Corinne Ruff

Corinne Ruff joined St. Louis Public Radio as the economic development reporter in April, 2019. She grew up among the cornfields in Northern Illinois and later earned degrees in Journalism and French at the University of Illinois at Urbana-Champaign. She has since reported at the international, national and local level on business, education and social justice issues.

 

Her written work has appeared in a variety of publications including: Retail Dive, The Chronicle of Higher Education, U.S. News & World Report, C-U Citizen Access and The News-Gazette. Before moving to St. Louis to join the public radio family, she worked in Washington D.C. for more than three years. There, she founded the business podcast Conversational Commerce and co-hosted a weekly show on the public radio station WPFW about the intersection of higher education and social justice. When she’s not on the hunt for a good story, you can find her scoping out the local music scene and looking for good eats that don't involve whatever Provel "cheese" is.

 

Updated at 9 p.m., March 8 with comments from St. Louis County officials

The father and sister of a St. Louis County woman who recently tested positive for coronavirus violated a self-quarantine on Saturday evening.

St. Louis County Executive Sam Page expressed frustration during a Sunday evening press conference, where he announced that the St. Louis County Public Health Department may institute a formal quarantine that would legally require the family to not leave the house.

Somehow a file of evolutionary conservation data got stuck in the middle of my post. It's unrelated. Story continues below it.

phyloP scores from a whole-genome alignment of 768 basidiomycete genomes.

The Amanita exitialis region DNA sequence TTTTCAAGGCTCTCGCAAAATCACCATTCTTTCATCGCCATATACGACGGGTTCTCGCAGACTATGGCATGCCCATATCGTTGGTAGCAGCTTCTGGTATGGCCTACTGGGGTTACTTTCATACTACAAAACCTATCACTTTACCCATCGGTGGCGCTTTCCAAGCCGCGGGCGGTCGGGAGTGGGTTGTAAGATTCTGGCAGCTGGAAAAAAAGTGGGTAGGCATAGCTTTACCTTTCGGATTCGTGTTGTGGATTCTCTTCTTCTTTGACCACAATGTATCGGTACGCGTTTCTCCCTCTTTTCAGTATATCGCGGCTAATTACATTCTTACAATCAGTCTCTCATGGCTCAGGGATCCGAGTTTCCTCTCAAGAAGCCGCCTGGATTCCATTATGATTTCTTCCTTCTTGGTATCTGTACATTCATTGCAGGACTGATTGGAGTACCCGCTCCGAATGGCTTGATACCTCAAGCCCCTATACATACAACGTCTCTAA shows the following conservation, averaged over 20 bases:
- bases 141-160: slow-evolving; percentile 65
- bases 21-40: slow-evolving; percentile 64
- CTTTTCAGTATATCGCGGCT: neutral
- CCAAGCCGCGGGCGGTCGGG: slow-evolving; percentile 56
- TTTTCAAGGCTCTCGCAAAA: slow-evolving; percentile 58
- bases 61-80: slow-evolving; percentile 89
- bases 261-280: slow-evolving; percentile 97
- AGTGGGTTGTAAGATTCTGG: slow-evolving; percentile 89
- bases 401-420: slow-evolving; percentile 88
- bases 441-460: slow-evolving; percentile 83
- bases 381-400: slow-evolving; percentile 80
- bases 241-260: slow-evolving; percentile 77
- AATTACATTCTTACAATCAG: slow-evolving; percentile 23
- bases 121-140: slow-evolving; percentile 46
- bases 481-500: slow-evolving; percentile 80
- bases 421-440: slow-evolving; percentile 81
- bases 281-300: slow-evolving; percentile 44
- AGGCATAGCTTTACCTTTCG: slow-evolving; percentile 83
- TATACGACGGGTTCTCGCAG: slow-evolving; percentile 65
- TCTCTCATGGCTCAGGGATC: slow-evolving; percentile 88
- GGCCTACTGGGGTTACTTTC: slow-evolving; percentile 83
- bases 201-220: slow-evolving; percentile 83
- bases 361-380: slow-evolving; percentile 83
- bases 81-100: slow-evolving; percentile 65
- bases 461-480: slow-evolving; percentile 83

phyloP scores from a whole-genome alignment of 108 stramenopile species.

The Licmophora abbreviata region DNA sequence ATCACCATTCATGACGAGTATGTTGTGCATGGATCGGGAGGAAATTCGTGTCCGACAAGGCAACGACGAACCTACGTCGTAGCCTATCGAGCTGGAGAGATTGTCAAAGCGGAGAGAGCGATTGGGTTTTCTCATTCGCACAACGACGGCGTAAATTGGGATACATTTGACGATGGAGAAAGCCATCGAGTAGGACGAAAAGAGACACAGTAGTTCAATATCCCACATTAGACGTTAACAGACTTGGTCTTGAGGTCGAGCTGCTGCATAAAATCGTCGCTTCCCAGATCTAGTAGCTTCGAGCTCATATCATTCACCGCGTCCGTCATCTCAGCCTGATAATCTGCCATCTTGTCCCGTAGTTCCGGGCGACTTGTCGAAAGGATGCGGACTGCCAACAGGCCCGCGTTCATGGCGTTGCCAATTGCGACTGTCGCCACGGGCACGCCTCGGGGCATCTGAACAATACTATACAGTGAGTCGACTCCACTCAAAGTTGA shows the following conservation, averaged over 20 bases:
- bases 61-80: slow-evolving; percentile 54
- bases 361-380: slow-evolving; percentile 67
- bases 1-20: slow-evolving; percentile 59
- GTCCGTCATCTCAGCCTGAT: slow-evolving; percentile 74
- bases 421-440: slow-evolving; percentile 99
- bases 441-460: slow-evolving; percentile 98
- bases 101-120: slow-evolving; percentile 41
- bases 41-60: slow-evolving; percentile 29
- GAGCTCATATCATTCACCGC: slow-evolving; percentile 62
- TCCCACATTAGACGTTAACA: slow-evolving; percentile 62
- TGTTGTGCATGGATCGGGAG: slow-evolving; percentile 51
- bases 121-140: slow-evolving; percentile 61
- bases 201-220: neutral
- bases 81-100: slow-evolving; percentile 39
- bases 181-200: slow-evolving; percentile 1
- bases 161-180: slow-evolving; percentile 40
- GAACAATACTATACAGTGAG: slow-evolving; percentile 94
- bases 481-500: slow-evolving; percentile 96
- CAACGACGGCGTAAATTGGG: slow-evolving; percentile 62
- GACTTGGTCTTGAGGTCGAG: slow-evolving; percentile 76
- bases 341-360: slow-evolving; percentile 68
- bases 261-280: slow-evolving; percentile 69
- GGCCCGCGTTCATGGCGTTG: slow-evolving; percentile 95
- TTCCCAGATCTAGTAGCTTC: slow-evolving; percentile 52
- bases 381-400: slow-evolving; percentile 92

“Quarantine means stay in your home,” he said.

Updated at 8 p.m. March 10 with confirmation from Centers for Disease Control and Prevention

The Centers for Disease Control and Prevention confirmed Tuesday that a 20-year-old woman in St. Louis County has tested positive for COVID-19, the disease spread by the new coronavirus. 

Original story from March 8:

A 20-year-old St. Louis County woman who was studying in Italy is now presumed to be the state’s first confirmed case of COVID-19, the disease spread by the new coronavirus.

Gov. Mike Parson and other officials announced late Saturday that the woman is in isolation at home with members of her family, who also have been in isolation.

St. Louis County Executive Sam Page says the woman took care to keep others from contracting the virus once she started feeling sick. She called the county coronavirus hotline, and local health officials told her she met the criteria for testing.

A bill introduced this week in the Missouri House of Representatives aims to prevent landlords from threatening to or actually disclosing their tenants’ immigration status.

During a press conference Friday at St. John the Baptist Parish Hall, state Rep. Sarah Unsicker said the proposal is a necessary protection for immigrant tenants who are being harassed and intimidated by their landlords for speaking out against poor housing conditions.

A federal jury’s decision last week to side with Missouri’s largest peach producer could have implications for other dicamba-related lawsuits awaiting trial.

The jury in Cape Girardeau found that ag giants Monsanto and BASF Corporation are responsible for extensive dicamba damage on Dunklin County-based Bader Farms.

The jury’s verdict also found the companies conspired to damage crops in order to increase profits of dicamba-tolerant seed and related herbicides. Total damages add up to $265 million.

CAPE GIRARDEAU — A federal jury in the first dicamba-related lawsuit to go to trial determined Saturday that Monsanto and BASF should pay $250 million in punitive damages.

That’s more than the $200 million suggested by lawyers working for the plaintiff, Bader Farms. 

Missouri’s largest peach producer, owned by Bill and Denise Bader, sued the ag giants for causing extensive dicamba damage to its orchards.

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